Specialize to Thrive

Specialize to Thrive

Understanding AV&IT Convergence to Deliver Superior Solutions in Your Facility

Ready or not, today’s communications technology has converged once disparate AV and IT technologies. This is evident in conferencing and communications applications such as immersive telepresence, integrated conference rooms, and portable video now found on nearly every device in a hand or in a pocket. While this convergence has been a natural and predicable outcome, are there synergies to be gained in this convergence, and are the underlying technical disciplines also converging?

As an executive, technology sponsor, or engineer it is important to have a clear answer to this question both as an individual, as well as organizationally. This understanding will ensure that your design and deployment strategy correctly accommodates the changing dynamics of AV and IT to ensure successful implementations. Evaluating objectives and key considerations within this converged space against the three phases of project fulfillment; design, implementation, and ongoing lifecycle support will provide an answer to this question as well as enable an understanding of what in fact has changed and what has remained the same.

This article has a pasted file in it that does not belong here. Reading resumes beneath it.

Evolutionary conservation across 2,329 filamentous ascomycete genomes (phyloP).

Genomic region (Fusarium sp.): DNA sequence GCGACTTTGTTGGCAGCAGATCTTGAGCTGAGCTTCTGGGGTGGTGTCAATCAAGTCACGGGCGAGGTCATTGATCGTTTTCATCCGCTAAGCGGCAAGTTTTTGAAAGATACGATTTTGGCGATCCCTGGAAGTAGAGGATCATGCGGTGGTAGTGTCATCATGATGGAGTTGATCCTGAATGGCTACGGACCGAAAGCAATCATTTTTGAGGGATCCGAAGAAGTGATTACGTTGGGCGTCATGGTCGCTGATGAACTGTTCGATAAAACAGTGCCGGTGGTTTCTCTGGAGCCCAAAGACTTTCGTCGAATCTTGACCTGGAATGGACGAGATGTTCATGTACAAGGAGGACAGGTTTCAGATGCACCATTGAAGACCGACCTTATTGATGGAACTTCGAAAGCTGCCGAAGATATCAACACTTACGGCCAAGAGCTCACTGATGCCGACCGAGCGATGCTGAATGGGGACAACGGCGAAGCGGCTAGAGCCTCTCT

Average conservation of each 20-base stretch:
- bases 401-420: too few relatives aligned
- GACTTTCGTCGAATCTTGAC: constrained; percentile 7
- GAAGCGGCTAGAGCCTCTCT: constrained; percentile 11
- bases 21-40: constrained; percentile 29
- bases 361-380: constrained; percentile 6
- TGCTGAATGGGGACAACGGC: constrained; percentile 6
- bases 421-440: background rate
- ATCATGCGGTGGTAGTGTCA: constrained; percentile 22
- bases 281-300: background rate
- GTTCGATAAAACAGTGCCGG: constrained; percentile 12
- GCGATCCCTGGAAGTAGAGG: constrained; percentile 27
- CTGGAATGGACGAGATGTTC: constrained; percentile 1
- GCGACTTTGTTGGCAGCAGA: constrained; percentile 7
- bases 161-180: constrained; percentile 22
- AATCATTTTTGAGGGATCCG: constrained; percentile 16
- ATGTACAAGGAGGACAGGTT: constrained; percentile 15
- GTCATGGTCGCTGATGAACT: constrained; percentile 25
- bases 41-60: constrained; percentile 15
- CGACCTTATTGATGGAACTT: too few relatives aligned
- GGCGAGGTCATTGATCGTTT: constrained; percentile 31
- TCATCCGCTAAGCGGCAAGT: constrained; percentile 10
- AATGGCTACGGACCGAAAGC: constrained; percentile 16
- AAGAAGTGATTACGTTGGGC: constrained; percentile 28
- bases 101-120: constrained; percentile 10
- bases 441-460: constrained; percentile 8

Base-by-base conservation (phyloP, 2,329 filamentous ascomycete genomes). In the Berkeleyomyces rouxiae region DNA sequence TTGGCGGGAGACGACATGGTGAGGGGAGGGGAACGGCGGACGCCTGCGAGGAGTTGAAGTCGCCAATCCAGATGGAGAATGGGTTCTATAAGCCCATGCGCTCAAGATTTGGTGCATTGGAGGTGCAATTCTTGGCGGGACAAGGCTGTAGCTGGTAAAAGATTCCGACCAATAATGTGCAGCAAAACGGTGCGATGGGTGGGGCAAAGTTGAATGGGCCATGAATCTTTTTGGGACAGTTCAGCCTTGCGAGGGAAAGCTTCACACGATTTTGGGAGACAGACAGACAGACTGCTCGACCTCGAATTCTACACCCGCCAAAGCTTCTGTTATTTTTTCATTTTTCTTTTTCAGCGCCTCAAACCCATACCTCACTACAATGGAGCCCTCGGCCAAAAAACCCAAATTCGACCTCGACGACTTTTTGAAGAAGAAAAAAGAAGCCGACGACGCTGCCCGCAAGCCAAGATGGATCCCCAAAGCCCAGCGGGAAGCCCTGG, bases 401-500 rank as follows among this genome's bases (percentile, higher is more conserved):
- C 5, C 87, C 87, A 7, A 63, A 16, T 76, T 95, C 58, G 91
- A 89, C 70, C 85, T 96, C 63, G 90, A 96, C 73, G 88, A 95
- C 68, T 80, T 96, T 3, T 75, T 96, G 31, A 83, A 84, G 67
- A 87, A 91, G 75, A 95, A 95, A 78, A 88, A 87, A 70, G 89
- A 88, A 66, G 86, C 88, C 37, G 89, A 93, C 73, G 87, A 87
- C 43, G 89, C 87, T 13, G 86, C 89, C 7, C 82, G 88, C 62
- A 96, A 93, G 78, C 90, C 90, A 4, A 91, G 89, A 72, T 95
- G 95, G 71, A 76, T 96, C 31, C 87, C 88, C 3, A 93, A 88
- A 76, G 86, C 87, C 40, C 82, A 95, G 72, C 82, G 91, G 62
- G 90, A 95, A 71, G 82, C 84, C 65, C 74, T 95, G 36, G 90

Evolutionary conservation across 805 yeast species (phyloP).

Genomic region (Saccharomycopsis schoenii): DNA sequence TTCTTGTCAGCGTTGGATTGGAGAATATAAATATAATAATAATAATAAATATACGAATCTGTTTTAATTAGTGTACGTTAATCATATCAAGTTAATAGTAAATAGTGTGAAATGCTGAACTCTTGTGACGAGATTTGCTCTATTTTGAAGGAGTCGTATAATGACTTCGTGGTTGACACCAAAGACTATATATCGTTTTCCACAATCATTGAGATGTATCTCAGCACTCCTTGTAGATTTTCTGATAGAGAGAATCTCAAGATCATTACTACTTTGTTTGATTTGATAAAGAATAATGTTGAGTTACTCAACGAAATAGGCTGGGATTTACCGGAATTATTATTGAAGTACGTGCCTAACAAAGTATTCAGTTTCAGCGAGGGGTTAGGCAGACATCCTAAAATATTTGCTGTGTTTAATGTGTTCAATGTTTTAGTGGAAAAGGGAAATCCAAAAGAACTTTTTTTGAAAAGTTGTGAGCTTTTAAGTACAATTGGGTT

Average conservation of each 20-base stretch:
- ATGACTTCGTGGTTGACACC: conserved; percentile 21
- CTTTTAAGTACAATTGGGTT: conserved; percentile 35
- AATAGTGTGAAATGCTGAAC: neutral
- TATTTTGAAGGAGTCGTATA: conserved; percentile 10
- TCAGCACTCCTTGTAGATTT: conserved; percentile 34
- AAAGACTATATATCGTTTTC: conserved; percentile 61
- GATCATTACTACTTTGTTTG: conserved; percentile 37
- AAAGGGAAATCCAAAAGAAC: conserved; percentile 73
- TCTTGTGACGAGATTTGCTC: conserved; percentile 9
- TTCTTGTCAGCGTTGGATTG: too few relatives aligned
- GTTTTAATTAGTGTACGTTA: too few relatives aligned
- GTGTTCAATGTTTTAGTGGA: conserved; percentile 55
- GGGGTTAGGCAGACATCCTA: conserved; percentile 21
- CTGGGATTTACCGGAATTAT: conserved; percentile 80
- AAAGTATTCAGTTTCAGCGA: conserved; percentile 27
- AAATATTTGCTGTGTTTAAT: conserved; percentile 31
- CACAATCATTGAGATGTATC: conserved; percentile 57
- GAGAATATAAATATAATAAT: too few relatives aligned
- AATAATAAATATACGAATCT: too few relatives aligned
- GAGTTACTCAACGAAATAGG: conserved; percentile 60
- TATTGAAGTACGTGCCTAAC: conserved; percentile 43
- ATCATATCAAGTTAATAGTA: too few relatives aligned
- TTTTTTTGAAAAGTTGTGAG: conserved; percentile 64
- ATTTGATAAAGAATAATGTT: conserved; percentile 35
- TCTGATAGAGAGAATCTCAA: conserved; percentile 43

A successful technology deployment project, as with any journey, requires a defined outcome in order to reach the desired end state. Design with a clear understanding of the requirements and remember that business is not truly looking for “conference rooms” or even “audio” or “video” conferencing, rather to enable an enterprise communications strategy that improves profitability and productivity through seamless and effortless communication. Simplicity in seamless, effortless communication, while easy to say, is anything but simple to implement; with ever advancing technology and increasing options this has become a formidable challenge.

AV Design Considerations

The AV expert is accommodating for many physical and environmental conditions—room acoustics, lighting, and HVAC, just to name a few. A quiet, low reverberance environment with appropriate accommodations for any room noise that cannot be physically mitigated, such as ventilation, will need to be addressed.

IT Design Considerations